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The Farm Club Preview: English Premier League Part III

August 16, 2012

Soccer

If they’re called Three Lions, why is there only one?


It’s Thursday. That means a whole hell of a lot of good things for us pertaining to the English Premier League. That means two more days until you can wake up on Saturday morning, still half drunk from all the cheap beer and whiskey you drank the night before, turn on your TV, and watch Arsenal v. Sunderland on ESPN 2. For those rooting for specific sides, 5 other matches will be taking place at the same time, but won’t be available to see in my knowledge without some luxury television package. Those who are interested enough can find alternate routes to watching the matches, but we won’t speak about those on this blog.

Over the last two days, I have been reviewing and previewing the seasons for the top eight finishers in the EPL in the 2011-12 season.

Part I

Part II

See Part III after the jump!

Today, we’ll kick it up a notch with reviews of six clubs. I chose to do it entirely this way because I felt that the first two, honestly, hold more interest in the eyes of the casual football fan. These next two are going to really dive deep for some of you new readers into clubs that you probably haven’t heard of before. And if you have, it might have just been because you’ve played some FIFA and wanted to play as one of the top clubs in England, so scrolling through you saw the names of these and scoffed at their 70 overall ratings. That’s where you’re wrong though. The English Premier League is full of talent in every club. It’s the most popular in the world and arguably is the most competitive and talented. Any of these clubs have the ability to push into the top eight and even the top five, such as Newcastle United did earlier this year. A lot of these clubs have been around for close to or even more than 100 years and have won top division titles, hold records and have histories full of fantastic moments and triumph in Cup tournaments. These are the teams I’m most interested in, and while I won’t give away the clubs I specifically root for, I can tell you that none of them can spend like Manchester United or Tottenham. You know that whole idea of rooting for the underdog? That’s something that the English have continually done for years. It’s a trait that their children are born with, I’m quite sure…at least those born to non-Manchester United fans.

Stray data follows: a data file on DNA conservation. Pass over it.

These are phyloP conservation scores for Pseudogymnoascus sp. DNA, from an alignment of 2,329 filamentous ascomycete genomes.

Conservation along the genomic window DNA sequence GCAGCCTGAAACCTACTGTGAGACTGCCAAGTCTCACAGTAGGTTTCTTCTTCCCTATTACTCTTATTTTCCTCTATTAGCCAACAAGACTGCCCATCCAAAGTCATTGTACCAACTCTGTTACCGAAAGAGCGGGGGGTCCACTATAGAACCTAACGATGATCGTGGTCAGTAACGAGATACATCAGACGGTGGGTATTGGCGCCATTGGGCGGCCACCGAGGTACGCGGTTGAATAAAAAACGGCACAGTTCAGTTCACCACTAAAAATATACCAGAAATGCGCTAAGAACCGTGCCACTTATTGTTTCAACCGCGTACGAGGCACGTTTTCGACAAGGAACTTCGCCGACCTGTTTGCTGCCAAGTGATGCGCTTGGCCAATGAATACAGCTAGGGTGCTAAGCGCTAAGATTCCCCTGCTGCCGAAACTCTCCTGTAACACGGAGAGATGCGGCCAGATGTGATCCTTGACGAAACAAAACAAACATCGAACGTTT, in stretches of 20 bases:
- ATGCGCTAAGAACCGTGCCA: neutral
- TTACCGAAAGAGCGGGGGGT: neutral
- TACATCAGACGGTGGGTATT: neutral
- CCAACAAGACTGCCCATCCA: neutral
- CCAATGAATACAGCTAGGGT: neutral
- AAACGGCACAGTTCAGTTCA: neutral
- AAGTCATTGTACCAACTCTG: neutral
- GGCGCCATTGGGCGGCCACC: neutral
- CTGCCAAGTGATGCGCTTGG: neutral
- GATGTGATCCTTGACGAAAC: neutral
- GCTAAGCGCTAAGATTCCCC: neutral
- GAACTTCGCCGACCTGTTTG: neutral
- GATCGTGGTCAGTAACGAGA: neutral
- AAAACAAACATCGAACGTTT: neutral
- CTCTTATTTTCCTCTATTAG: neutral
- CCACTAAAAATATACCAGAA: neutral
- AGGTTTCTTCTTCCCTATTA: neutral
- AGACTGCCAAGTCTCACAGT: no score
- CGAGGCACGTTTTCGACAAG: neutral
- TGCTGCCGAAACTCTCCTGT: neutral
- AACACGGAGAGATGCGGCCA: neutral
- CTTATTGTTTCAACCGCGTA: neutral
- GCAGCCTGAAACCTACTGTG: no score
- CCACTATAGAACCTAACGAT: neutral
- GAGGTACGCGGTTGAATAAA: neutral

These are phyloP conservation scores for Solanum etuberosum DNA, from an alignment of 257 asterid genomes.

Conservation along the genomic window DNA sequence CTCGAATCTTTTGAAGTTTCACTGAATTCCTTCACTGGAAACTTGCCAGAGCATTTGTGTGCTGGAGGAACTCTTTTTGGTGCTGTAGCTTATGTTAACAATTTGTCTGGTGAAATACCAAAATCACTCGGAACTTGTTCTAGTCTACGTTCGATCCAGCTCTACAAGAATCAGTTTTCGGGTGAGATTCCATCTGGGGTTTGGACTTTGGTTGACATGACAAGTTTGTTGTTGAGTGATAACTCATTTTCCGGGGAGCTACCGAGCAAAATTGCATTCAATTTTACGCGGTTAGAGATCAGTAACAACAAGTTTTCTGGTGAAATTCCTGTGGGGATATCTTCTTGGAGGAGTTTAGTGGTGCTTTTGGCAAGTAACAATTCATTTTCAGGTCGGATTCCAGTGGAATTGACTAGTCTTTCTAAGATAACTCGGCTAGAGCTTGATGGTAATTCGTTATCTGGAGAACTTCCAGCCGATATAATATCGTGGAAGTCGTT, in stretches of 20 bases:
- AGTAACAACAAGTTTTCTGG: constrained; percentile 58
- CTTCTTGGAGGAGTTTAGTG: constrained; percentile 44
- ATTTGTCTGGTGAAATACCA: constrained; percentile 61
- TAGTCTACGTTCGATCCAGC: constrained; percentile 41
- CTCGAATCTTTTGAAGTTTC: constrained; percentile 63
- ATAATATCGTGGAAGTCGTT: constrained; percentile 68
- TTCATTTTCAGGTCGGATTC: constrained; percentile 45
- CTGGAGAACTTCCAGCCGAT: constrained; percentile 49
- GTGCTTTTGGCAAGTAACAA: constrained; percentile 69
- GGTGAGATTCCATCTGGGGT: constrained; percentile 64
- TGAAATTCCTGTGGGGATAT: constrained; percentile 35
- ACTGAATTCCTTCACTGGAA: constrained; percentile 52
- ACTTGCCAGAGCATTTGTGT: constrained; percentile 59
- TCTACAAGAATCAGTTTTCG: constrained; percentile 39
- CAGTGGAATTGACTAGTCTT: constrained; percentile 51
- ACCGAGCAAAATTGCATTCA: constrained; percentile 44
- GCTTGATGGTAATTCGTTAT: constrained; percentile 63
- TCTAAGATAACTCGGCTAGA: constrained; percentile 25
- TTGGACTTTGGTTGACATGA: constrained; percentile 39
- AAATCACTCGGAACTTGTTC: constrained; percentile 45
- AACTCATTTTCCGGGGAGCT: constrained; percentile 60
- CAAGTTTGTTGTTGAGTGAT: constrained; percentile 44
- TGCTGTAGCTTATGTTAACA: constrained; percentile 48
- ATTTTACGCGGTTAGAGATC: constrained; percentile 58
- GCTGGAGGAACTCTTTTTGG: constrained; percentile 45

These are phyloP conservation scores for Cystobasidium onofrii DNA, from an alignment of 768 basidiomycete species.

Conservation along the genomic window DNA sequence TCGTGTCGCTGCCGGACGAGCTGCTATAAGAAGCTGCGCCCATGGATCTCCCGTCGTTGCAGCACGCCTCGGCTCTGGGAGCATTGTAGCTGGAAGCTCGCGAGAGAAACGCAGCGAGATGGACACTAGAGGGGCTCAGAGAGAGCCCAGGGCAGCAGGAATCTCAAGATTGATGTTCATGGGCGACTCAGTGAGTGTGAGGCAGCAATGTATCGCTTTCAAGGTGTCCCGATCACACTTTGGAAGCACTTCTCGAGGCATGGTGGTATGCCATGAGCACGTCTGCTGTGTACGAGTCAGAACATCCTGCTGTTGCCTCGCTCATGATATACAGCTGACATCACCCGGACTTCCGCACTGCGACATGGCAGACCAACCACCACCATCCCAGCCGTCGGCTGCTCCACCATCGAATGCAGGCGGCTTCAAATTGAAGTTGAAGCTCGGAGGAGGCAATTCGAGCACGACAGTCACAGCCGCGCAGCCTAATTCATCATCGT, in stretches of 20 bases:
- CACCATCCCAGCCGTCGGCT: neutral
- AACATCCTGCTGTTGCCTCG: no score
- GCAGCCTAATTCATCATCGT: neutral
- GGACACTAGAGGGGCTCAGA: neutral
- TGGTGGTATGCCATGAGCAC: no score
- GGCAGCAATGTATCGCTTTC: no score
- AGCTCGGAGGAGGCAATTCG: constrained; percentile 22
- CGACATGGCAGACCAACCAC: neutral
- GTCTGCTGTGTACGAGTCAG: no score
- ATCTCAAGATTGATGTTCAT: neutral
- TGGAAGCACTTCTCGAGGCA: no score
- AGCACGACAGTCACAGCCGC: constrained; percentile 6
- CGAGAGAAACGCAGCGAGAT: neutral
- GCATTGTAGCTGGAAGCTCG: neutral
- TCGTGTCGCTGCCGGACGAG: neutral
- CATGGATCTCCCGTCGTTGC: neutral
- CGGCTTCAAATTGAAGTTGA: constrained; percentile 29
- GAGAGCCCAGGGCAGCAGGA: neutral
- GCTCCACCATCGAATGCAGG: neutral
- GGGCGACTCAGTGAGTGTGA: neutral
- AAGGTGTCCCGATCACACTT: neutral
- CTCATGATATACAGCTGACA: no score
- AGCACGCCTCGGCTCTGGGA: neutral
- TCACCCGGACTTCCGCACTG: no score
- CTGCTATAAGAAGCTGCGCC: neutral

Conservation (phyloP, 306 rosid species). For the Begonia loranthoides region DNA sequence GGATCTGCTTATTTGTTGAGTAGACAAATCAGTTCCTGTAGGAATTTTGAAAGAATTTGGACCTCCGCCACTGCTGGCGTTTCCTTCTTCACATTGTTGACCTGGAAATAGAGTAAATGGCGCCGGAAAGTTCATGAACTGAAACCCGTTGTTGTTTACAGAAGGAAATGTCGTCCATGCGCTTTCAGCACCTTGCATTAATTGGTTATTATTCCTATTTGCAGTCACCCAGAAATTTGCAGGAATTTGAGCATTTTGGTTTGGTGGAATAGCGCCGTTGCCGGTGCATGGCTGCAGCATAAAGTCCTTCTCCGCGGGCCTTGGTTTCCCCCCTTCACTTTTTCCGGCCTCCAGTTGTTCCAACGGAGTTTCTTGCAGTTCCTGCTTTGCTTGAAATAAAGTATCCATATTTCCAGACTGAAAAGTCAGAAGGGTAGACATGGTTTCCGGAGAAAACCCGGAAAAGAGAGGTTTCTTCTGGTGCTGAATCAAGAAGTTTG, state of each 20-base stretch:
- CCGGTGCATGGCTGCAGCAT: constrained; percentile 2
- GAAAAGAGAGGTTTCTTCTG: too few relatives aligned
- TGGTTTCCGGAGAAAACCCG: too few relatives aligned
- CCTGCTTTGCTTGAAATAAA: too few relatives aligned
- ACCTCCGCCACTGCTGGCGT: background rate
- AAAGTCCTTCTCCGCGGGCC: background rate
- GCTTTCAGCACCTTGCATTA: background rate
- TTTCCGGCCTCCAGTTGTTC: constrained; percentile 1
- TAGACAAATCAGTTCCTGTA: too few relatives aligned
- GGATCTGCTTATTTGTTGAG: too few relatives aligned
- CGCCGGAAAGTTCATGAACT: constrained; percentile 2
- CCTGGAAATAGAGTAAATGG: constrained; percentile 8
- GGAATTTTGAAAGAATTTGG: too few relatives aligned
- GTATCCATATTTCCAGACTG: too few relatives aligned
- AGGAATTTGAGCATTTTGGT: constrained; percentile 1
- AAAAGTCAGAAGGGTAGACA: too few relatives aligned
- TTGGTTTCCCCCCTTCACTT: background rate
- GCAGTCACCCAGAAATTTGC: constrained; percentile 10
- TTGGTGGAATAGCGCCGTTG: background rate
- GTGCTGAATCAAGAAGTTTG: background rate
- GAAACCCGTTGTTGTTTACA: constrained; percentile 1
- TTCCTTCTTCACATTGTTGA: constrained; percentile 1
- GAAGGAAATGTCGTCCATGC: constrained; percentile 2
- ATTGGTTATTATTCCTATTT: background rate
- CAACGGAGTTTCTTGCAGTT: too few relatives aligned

Fulham

2011-12: Martin Jol returned to the English Premier League to manage a Fulham squad to 9th in the final table results. Quick fact: His brothers’ nicknames are Dick and Cock (real names Richard and Cornelius). I’m not sure what Martin did wrong, but I’m upset he wasn’t named at least William. But, I digress.

The Cottagers are the very definition of a mid-table club. Finding their way back to English top flight for the first time since the 1960’s under their current owner. Martin Jol is attempting to change that and in his first year tied the club with giants Liverpool, both earning 52 points in the EPL, which was good for second highest Fulham has ever recorded in the EPL. The difference between the two clubs, goal differential, can seem annoying and minute, but it means a lot to gauge a club over the 38 matches in the season. Fulham is the first club on the list to own a negative goal differential, and the trend continues for the rest of the teams to be seen (outside of the promoted clubs, obviously).

Martin Jol has continually been known as a manager who prefers offensive to defensive quality, and while it wouldn’t be safe to say anything entirely at this point, we’ll have to wait and see if Fulham will continue along that kind of thinking. His immediate changing of the 4-5-1 that Fulham had used for years to a combination of the 4-3-3 and 4-2-3-1 reinvigorated the side that had a good second half, winning 2 matches in each month January-May.